Kim JI, Park S, Lee I, Park KS, Kwak EJ, Moon KM, et al. Genome-Wide Analysis of Human Metapneumovirus Evolution. PLoS One. 2016;11(4):e0152962.
Sabir JS, Lam TT, Ahmed MM, Li L, Shen Y, Abo-Aba SE, et al. Co-circulation of three camel coronavirus species and recombination of MERS-CoVs in Saudi Arabia. Science (New York, NY). 2016;351(6268):81–4.
Berkley JA, Munywoki P, Ngama M, Kazungu S, Abwao J, Bett A, Lassauniére R, et al. Viral etiology of severe pneumonia among Kenyan infants and children. JAMA. 2010;303(20):2051–7.
Cruz CD, Torre A, Troncos G, Lambrechts L, Leguia M. Targeted full-genome amplification and sequencing of dengue virus types 1-4 from South America. J Virol Methods. 2016;235:158–67.
Smielewska A, Emmott E, Ranellou K, Popay A, Goodfellow I, Jalal H. UK circulating strains of human parainfluenza 3: an amplicon based next generation sequencing method and phylogenetic analysis. Wellcome Open Res. 2018;3:118–24.
Hammitt LL, Kazungu S, Welch S, Bett A, Onyango CO, Gunson RN, et al. Added value of an oropharyngeal swab in detection of viruses in children hospitalized with lower respiratory tract infection. J Clin Microbiol. 2011;49(6):2318–20.
Driscoll AJ, Karron RA, Morpeth SC, Bhat N, Levine OS, Baggett HC, et al. Standardization of Laboratory Methods for the PERCH Study. Clin Infect Dis. 2017;64(suppl_3):S245–s52.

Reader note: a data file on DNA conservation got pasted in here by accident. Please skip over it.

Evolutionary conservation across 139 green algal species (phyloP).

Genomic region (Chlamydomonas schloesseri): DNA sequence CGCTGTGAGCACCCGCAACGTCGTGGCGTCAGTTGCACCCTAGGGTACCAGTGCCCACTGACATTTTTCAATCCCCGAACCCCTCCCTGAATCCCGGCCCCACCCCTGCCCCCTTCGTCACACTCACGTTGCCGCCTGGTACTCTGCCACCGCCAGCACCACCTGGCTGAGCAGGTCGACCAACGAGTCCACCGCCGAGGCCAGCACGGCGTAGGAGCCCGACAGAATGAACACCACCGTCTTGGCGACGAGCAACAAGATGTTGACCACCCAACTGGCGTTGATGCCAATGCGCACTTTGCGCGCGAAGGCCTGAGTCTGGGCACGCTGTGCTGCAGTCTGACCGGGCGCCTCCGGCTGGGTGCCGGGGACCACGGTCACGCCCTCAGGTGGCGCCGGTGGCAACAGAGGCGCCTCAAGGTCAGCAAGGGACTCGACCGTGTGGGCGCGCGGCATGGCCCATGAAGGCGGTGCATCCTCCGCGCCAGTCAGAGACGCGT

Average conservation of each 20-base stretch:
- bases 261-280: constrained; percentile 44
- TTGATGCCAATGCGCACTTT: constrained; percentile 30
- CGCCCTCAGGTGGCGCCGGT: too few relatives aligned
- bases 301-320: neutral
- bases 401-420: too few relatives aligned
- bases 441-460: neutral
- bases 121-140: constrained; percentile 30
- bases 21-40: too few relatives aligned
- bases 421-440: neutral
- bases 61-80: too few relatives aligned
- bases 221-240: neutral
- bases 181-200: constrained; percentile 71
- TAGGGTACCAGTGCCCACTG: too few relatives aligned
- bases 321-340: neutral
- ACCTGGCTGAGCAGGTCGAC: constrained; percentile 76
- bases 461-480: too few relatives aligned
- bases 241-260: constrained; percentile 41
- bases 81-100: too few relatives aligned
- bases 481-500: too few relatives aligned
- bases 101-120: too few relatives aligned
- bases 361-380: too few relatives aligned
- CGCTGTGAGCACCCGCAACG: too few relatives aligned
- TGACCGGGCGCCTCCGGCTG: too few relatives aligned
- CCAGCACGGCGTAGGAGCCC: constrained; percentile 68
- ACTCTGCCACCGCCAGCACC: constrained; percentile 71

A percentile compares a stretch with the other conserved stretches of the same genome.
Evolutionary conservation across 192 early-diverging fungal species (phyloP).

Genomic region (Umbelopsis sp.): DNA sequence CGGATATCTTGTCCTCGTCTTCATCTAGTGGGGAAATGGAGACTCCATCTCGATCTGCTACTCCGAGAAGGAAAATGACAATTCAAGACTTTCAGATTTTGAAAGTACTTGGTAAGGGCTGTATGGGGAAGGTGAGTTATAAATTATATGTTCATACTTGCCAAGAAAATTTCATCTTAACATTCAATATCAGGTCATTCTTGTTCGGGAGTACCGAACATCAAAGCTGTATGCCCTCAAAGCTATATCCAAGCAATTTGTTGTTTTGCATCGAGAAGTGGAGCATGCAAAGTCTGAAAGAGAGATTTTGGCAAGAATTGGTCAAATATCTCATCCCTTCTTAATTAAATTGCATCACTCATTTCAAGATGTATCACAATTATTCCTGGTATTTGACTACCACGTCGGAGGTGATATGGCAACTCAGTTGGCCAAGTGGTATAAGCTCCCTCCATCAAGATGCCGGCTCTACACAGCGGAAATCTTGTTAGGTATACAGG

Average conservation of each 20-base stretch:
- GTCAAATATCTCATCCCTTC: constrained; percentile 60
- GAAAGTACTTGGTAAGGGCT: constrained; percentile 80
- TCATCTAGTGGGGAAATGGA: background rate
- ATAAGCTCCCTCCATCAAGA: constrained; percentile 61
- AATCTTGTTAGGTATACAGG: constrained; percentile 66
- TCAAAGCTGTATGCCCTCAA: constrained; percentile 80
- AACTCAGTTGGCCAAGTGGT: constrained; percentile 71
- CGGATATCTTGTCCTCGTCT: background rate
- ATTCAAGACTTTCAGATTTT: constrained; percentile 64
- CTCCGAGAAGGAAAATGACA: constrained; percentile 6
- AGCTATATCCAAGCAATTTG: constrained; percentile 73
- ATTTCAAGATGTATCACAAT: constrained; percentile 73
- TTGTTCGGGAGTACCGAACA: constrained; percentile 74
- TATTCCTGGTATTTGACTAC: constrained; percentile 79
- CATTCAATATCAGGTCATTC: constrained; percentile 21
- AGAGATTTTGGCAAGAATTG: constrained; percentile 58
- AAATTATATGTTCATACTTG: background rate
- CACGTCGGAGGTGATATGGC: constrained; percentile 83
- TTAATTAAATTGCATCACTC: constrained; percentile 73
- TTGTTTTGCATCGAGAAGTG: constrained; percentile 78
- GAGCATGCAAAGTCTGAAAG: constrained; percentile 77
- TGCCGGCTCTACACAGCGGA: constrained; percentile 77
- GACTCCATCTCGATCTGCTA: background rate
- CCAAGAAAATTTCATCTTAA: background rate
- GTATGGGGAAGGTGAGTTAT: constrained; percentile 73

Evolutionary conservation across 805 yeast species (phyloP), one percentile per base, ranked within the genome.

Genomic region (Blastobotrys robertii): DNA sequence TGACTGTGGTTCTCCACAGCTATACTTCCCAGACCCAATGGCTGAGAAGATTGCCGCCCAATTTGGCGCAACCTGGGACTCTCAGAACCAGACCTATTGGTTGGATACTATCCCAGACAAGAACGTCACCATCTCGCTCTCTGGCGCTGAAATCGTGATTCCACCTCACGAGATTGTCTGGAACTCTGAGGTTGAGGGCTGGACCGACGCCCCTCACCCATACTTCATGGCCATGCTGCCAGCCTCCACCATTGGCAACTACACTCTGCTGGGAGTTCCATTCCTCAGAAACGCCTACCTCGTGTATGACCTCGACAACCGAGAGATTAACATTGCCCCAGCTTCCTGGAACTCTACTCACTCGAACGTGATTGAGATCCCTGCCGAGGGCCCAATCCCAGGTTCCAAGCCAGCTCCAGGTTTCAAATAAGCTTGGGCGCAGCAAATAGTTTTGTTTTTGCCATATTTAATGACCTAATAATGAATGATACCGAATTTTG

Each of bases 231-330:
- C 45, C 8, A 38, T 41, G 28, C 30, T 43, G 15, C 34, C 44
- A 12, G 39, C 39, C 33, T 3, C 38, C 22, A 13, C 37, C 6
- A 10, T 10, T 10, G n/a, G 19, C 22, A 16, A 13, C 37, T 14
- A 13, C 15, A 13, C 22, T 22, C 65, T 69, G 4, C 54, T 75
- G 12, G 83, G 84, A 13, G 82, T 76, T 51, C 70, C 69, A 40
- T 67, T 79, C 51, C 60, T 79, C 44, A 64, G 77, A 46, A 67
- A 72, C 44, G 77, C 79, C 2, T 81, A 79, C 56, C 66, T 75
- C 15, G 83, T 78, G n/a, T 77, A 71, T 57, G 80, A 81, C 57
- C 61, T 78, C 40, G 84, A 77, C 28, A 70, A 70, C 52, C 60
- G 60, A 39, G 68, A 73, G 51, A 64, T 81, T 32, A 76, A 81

Schmidt HA, Minh BQ, von Haeseler A, Nguyen L-T. IQ-TREE: a fast and effective stochastic algorithm for estimating maximum-likelihood phylogenies. Mol Biol Evol. 2014;32(1):268–74.
Kamau E, Agoti CN, Ngoi JM, de Laurent ZR, Gitonga J, Cotten M, et al. Complete Genome Sequences of Dengue Virus Type 2 Strains from Kilifi, Kenya. Microbiol Resour Announce. 2019;8(4):e01566–18.
Katoh K, Standley DM. MAFFT multiple sequence alignment software version 7: improvements in performance and usability. Mol Biol Evol. 2013;30(4):772–80.
Breslauer KJ, Frank R, Blocker H, Marky LA. Predicting DNA duplex stability from the base sequence. Proc Natl Acad Sci U S A. 1986;83(11):3746–50.